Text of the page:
The Idea of Violence

edited by James A. Tyner
Collana: Kent State University European Studies, 5
Pubblicazione: Settembre 2018
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pp. 148, 15x21 cm, bross.
ISBN: 9788833130736
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What constitutes violence? Such a deceptively simple question belies a much longer and contested history over the idea, meaning, and actualization of violence. Our initial supposition is that violence is an abstraction, a constantly changing ‘idea’ that impacts the ways in which it manifests itself and how people and societies relate to it. Violence thus becomes an intrinsic factor ‒ negative, positive, ritual, institutional, revolutionary ‒ of sociological processes and as such its practices and interpretations affect and are affected by culture. The contributions in this volume address directly the philosophic foundations of violence within different historical and geographical contexts. Individually and collectively, contributors investigate how varied contexts generate specific concepts of violence and, concurrently, how different philosophies and ideologies shape the expression, perception, and representation of violence.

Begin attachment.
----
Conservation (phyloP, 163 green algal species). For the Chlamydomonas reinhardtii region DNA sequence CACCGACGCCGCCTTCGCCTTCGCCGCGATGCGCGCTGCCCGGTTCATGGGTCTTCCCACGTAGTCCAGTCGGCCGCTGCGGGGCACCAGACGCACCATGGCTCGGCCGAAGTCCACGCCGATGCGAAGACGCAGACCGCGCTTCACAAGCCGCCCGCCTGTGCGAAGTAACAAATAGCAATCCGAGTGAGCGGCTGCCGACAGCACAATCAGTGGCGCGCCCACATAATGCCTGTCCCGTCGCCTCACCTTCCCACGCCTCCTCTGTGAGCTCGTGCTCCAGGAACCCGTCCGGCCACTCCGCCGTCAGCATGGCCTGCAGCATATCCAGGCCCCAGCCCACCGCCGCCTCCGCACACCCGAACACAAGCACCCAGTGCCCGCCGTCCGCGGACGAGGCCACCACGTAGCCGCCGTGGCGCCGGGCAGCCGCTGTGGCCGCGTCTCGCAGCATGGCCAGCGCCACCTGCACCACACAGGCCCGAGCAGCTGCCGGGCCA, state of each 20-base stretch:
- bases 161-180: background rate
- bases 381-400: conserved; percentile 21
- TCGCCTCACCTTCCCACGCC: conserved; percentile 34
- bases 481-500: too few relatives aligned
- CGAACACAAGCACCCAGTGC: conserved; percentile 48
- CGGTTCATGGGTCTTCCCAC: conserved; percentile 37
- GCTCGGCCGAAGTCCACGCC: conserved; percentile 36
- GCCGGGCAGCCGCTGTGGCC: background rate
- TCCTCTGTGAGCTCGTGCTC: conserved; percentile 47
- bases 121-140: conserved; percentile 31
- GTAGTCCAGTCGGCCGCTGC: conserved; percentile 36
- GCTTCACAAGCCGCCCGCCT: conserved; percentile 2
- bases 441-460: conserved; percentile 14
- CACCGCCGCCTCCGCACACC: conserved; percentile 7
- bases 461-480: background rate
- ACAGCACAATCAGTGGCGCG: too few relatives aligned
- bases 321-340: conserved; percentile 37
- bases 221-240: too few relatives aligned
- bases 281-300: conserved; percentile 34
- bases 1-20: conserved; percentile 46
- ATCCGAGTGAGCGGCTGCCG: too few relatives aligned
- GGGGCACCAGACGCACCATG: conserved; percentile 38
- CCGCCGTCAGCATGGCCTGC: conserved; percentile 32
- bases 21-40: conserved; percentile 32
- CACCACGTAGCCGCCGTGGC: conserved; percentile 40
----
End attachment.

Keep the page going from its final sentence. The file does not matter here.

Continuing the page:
• James A. Tyner, Introduction. The Idea of Violence
  • Samuel Cohn, Jr., Reasons to Revolt: Cholera and Plague, Social Violence and Blame from Procopius to Surat, 1994
  • Fabrizio Ricciardelli, Episodes of Violence in Fourteenth-Century Europe
  • Laura Fenelli, From Irony to Sacrilege: Blasphemous Jokes about Religious Images during the 14th and 16th Centuries
  • Jim Glassman, War, Violence, Capitalism
  • James A. Tyner, The Bureaucratization of Violence: Power and Paranoia under the Communist Party of Kampuchea
  • Estela Schindel, Violent Borders. The Melilla Fence and the Injuries of the Schengen Regime
  • Pierluigi Valsecchi, Violence, Hierarchy, and Personal Status in Nineteenth Century West Africa
  • Contributors
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